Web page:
Artists Image Resources (AIR) was established in 1996, was incorporated as a nonprofit Pennsylvania Corporation in 1997 and received nonprofit 501(c) 3 tax status in 1998. In 1996, AIR started working with professional artists on projects and began to organize resources in a 10,000 square foot space in an urban neighborhood on the North Side of Pittsburgh Pennsylvania. In 1996 and 1997, AIR began working with university educators to design programs that would allow the aspiring artist to work directly, hand in hand, with the professional artist in an active real world studio environment. This methodology continues to define the studio as the active and engaged art production and learning laboratory that it is today.
As AIR continued to support working artists and students in the creation of new work and the development of best artistic practices, we also began to organize exhibitions of the work created. AIR began to archive prints and developmental material (sketches, preliminary proofs, etc.) to create a print inventory and educational archive. The fundamental structure of the organization consists of these three elements: production, education and archive/exhibition.
As we have integrated all of these activities into a dynamic whole, we have expanded the nature of how we initiate artists’ projects, how we allow general access to the shop and how we allow our apprenticeship program to expand. We have also developed a more formal collaborative educational program structure that engages high school students and youth into the shop dynamic. We have further expanded the exhibition opportunities that we provide through the studio, allowing more and more diverse work to be presented and discussed.
In 2012, AIR completed work on a major portfolio project supported by the Heinz Endowments and the Carnegie Museums. The portfolio celebrated the 250th anniversary of the city of Pittsburgh and included work by seven artists working nationally and internationally. We also finished work with six Resident Artist Projects including Tresa Varner, Abby Sheehan, Jerstin Crosby, Michael Hegedus, Michael Budai and Robert Williams, and we completed a project supported by the Heinz Endowments / Pittsburgh Foundation’s Black Arts Initiative with Pittsburgh artist Tina Brewer.
In terms of AIR’s educational and community access programming, in 2012 we continued to expand our support of independent projects with professional artists, including tutorials, shop rentals and other community access projects, supporting work with over 15 community groups, schools and museums.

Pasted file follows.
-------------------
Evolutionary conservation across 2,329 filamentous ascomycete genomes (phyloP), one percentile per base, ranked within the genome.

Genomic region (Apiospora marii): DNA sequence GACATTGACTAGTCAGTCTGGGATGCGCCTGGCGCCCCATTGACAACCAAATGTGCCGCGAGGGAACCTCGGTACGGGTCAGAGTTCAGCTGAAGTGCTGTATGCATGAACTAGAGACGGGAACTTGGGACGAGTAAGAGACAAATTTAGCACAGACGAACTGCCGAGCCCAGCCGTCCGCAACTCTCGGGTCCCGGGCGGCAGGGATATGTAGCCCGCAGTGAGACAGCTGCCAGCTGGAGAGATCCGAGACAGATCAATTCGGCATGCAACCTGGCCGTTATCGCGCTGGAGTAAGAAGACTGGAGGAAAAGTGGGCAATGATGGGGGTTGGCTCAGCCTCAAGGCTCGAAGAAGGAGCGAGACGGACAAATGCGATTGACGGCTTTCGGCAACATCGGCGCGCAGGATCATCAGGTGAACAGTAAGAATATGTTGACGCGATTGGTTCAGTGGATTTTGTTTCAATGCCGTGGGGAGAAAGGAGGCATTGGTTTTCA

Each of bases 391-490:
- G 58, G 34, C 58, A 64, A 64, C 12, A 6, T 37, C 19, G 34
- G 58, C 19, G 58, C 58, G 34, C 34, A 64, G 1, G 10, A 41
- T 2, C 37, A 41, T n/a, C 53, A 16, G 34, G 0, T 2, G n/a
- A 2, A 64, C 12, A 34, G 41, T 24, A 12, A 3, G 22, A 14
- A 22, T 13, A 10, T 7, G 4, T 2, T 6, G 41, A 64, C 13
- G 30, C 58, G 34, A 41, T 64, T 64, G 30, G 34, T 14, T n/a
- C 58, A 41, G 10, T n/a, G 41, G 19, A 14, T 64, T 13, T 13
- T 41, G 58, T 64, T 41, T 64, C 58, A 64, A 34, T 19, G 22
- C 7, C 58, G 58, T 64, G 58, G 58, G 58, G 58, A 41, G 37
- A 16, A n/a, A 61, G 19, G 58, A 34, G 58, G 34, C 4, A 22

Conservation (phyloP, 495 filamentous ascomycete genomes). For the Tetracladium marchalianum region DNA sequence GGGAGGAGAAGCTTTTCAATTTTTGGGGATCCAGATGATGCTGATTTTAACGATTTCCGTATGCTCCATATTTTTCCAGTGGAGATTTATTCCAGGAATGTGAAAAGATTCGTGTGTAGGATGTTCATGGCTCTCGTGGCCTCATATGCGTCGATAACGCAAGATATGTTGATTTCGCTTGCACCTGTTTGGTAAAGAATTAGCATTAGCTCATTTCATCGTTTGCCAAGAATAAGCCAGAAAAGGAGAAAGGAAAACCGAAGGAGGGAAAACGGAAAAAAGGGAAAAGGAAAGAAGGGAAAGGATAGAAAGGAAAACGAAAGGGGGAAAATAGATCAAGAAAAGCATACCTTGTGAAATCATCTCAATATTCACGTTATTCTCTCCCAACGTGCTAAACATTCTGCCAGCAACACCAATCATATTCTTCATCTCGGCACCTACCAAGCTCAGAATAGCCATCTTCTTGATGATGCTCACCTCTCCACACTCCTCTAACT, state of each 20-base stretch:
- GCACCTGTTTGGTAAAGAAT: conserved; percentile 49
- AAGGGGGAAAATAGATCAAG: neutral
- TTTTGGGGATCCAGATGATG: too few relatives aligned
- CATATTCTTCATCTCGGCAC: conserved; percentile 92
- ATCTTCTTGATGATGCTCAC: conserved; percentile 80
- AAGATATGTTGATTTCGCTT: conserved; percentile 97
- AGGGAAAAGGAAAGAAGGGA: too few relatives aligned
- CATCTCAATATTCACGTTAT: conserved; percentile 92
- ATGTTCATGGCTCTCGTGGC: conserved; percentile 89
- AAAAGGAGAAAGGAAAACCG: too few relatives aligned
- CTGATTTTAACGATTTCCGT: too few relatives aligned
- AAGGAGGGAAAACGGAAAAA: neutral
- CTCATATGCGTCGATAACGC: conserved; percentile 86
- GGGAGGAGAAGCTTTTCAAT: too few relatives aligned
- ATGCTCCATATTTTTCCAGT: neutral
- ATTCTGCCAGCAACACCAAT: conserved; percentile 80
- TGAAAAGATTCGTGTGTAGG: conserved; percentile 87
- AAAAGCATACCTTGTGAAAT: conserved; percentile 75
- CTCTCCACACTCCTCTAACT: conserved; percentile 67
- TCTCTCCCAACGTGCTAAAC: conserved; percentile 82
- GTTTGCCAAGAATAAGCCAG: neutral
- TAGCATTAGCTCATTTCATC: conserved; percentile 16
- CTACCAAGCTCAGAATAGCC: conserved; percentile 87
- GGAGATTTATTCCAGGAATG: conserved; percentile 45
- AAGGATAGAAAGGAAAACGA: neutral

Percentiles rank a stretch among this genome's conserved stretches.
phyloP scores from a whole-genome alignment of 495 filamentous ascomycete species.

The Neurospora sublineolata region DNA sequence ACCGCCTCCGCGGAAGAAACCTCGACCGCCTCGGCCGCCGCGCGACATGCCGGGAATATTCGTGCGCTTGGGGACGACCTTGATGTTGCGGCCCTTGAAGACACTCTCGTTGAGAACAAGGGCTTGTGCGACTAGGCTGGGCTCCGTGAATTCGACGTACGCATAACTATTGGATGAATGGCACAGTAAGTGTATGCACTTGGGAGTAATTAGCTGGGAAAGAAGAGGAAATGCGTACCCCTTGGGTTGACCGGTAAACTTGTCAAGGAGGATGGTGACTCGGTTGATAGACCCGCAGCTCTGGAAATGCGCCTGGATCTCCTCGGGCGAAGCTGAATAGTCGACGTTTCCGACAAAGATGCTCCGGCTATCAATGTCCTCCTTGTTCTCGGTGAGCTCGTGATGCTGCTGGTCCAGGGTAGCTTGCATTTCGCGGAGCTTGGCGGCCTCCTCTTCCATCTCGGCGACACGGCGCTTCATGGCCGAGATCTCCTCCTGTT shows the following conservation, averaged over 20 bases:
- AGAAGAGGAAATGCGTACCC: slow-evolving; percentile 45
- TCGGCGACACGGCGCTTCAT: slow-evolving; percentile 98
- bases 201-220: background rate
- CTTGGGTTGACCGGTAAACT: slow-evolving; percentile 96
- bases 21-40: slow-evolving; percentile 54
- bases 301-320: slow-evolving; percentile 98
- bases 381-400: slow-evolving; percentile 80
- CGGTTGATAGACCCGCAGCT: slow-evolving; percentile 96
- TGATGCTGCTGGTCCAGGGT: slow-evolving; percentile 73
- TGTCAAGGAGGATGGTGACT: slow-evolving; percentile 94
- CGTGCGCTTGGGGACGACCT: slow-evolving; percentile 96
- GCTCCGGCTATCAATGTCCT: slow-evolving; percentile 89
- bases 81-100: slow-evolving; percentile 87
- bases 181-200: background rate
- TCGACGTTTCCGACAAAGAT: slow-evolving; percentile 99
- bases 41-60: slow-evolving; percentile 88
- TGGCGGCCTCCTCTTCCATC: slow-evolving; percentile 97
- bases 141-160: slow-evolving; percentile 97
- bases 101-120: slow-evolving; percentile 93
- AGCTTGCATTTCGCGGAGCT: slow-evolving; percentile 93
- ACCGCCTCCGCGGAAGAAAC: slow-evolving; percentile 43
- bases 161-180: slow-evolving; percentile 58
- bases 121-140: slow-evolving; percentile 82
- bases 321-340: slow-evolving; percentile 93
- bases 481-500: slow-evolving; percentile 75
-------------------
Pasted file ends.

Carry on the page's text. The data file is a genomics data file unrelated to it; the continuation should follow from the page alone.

In 2012 we began a new project with The Andy Warhol Museum, supported by the Benedum Foundation that includes projects and technical support for a number of organizations in semi-rural locations in southwestern Pennsylvania and West Virginia and we continue a successful partnership with the Andy Warhol Museum that includes project work with students at The Pittsburgh High School for the Creative and Performing Arts (CAPA). In 2012, we expanded this programming to include projects with middle school students, with the support of the Grable Foundation.
In 2012, AIR organized its first annual national juried exhibition titled Printwork 2012. This project engaged Nicholas Chambers, the new curator of contemporary art at the Andy Warhol Museum to serve as juror for the exhibition. The project has enabled AIR to reach out to a broad, national population of working artists that might be served by AIR in the future.
In 2011 and 2012, AIR also exhibited work from its archive at venues in Manchester, England (Richard Goodall), Cincinnati, the Pittsburgh Children’s Museum, Pittsburgh’s Concept Gallery and at the Pittsburgh Cultural Trust education facility. AIR also had work from the archives purchased and placed in collections at Reed Smith in Pittsburgh and at West Virginia University in West Virginia.